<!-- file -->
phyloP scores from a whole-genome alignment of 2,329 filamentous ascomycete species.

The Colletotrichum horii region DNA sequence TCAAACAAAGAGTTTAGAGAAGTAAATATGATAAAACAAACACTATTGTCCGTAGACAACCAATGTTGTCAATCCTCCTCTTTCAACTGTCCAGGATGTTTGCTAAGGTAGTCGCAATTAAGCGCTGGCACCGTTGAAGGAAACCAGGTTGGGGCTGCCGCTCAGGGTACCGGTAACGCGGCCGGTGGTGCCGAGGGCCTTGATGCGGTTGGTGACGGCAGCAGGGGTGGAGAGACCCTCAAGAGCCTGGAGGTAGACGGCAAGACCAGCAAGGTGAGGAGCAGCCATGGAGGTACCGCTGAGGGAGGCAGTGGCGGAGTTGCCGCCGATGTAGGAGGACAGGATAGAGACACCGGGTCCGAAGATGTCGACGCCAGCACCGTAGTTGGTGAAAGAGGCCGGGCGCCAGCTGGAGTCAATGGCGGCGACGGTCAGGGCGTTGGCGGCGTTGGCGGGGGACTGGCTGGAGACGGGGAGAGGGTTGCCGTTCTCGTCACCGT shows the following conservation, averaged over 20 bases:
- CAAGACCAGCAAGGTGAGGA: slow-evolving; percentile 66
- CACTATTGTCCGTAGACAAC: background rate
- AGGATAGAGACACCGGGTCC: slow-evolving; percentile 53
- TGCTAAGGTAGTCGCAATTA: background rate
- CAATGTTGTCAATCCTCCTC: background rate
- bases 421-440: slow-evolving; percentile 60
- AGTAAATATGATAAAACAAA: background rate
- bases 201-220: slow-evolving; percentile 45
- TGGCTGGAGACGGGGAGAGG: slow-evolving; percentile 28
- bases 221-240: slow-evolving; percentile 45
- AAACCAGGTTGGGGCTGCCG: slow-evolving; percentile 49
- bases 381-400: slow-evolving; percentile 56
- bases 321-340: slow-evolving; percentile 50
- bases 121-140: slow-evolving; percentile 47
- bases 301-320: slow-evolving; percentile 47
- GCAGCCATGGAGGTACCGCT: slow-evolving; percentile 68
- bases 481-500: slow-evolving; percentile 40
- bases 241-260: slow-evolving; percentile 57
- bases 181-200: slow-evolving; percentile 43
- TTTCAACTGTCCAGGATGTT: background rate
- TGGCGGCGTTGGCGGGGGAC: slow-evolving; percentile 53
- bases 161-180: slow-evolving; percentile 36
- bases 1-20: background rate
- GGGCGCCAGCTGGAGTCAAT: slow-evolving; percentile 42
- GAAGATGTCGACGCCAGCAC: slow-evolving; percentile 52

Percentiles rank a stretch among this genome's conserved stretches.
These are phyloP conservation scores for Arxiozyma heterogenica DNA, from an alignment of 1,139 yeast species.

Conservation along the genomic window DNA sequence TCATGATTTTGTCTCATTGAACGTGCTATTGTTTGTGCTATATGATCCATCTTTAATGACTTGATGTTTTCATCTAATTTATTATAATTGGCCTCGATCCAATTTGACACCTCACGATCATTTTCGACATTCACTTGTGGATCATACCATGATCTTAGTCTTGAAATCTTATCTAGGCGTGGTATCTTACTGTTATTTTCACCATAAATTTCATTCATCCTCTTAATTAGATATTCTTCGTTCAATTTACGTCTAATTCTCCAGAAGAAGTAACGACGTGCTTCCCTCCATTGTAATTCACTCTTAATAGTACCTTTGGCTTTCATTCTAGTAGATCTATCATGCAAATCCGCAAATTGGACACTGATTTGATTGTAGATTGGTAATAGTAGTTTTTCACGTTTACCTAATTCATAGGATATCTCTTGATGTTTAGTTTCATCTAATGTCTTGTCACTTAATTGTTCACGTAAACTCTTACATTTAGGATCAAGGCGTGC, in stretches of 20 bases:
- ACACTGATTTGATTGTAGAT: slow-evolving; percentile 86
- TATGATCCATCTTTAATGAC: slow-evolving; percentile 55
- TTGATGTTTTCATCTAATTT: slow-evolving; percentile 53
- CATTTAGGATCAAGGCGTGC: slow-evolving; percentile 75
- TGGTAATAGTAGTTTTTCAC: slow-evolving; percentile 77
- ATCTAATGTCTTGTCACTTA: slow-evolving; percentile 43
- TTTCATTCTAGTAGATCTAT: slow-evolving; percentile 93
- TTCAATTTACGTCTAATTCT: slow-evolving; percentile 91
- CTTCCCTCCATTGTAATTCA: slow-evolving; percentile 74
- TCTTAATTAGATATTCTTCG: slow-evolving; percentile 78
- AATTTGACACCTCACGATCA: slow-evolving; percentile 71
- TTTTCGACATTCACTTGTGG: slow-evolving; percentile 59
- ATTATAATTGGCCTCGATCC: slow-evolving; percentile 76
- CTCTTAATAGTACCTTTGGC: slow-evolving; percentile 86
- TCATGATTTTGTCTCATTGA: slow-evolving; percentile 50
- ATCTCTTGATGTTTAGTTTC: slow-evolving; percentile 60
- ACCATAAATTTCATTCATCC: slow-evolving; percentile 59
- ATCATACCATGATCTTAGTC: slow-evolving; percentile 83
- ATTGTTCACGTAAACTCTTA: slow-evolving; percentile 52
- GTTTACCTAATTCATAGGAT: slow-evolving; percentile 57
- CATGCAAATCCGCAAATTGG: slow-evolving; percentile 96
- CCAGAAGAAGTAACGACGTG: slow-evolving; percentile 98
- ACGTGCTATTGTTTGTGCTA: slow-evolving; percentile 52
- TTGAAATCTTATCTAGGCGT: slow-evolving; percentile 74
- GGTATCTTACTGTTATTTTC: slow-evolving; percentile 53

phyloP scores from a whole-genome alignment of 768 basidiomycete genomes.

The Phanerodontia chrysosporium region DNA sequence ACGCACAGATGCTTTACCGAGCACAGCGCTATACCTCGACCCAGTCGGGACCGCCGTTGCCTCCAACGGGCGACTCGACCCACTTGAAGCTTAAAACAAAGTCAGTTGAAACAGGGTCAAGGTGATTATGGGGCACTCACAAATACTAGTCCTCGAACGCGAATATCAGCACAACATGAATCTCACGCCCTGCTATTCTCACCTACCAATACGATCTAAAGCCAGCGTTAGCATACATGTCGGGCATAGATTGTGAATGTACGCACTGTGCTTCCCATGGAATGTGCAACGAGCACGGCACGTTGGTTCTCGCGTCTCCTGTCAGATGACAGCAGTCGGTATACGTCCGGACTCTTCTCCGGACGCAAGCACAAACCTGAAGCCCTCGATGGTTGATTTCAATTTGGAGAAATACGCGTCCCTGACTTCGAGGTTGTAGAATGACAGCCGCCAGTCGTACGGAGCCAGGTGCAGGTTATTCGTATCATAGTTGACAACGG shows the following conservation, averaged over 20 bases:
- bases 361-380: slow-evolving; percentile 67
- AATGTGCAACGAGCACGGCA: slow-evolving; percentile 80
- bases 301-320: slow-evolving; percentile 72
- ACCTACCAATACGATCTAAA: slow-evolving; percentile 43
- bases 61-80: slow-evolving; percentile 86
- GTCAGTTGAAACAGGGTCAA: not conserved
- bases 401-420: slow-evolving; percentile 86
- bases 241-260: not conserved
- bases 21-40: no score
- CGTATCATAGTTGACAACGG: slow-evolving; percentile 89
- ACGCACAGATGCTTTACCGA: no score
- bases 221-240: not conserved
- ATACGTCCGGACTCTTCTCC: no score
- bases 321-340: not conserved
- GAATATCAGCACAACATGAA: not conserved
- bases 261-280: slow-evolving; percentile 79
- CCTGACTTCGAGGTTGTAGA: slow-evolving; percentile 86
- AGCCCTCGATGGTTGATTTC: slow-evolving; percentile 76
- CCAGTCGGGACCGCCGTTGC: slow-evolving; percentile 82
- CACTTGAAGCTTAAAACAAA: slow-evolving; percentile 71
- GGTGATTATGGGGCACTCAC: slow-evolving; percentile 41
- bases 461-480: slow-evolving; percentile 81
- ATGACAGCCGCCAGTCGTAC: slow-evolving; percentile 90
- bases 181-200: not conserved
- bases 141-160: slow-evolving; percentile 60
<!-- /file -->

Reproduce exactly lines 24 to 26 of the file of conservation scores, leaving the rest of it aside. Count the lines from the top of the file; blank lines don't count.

- bases 161-180: slow-evolving; percentile 36
- bases 1-20: background rate
- GGGCGCCAGCTGGAGTCAAT: slow-evolving; percentile 42